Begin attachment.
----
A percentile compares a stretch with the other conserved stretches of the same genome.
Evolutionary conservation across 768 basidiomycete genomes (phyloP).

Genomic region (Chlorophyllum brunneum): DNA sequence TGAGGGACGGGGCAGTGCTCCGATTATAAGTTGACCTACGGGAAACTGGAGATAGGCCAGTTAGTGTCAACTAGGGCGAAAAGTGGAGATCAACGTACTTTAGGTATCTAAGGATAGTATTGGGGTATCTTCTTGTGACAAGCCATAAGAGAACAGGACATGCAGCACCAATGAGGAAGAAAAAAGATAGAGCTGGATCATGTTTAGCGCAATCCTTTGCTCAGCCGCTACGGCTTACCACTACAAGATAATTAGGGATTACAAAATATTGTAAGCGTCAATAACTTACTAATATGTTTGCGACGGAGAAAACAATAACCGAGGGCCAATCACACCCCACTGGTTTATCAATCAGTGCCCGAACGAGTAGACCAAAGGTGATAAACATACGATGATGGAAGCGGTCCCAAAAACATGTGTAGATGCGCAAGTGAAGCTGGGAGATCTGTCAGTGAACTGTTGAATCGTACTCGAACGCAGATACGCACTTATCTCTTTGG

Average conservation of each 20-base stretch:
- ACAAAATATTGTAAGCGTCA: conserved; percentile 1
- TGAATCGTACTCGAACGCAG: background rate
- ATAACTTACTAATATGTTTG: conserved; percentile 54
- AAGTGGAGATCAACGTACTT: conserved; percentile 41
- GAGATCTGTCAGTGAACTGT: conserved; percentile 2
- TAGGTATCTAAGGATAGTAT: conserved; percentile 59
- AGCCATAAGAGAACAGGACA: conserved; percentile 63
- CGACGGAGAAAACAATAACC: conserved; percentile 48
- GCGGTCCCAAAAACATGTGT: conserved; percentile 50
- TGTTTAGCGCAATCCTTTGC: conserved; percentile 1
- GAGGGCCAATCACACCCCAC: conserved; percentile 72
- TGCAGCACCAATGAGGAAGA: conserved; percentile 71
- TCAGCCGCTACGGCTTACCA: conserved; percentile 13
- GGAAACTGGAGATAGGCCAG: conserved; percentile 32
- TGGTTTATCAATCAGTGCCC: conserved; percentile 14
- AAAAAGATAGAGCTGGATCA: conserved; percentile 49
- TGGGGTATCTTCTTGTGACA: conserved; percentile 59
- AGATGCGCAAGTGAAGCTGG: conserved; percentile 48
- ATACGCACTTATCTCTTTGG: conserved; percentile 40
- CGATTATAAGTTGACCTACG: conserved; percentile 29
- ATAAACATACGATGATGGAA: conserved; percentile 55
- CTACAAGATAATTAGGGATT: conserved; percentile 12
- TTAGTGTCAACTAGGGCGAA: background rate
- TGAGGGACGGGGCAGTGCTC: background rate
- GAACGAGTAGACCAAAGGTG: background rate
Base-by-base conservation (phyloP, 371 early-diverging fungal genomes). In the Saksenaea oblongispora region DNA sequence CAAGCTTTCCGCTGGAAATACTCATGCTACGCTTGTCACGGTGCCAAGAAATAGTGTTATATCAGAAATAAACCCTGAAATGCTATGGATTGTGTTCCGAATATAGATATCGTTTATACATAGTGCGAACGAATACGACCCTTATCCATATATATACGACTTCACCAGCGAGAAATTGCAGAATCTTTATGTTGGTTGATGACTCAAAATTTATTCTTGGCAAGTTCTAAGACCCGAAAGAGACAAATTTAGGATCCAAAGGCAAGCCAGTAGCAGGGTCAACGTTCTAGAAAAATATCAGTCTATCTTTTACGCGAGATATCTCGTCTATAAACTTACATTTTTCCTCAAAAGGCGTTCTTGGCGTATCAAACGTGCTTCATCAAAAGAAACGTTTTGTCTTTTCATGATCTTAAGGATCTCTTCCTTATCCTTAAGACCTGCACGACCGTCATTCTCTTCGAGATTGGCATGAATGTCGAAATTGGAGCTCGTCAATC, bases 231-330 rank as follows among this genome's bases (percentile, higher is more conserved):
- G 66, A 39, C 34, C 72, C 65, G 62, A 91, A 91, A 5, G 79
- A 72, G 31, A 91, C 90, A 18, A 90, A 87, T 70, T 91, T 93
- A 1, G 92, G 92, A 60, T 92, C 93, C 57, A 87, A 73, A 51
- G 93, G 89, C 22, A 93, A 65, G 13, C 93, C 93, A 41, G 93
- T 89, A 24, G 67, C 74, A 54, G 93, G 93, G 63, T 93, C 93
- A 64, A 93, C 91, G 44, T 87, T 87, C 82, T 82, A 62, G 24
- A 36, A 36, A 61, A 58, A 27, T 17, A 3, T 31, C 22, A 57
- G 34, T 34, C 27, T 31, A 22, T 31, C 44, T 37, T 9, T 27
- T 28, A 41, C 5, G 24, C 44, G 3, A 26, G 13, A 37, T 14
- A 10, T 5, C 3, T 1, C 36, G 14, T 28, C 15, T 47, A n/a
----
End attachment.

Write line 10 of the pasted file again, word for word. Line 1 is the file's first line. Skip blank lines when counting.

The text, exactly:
- TAGGTATCTAAGGATAGTAT: conserved; percentile 59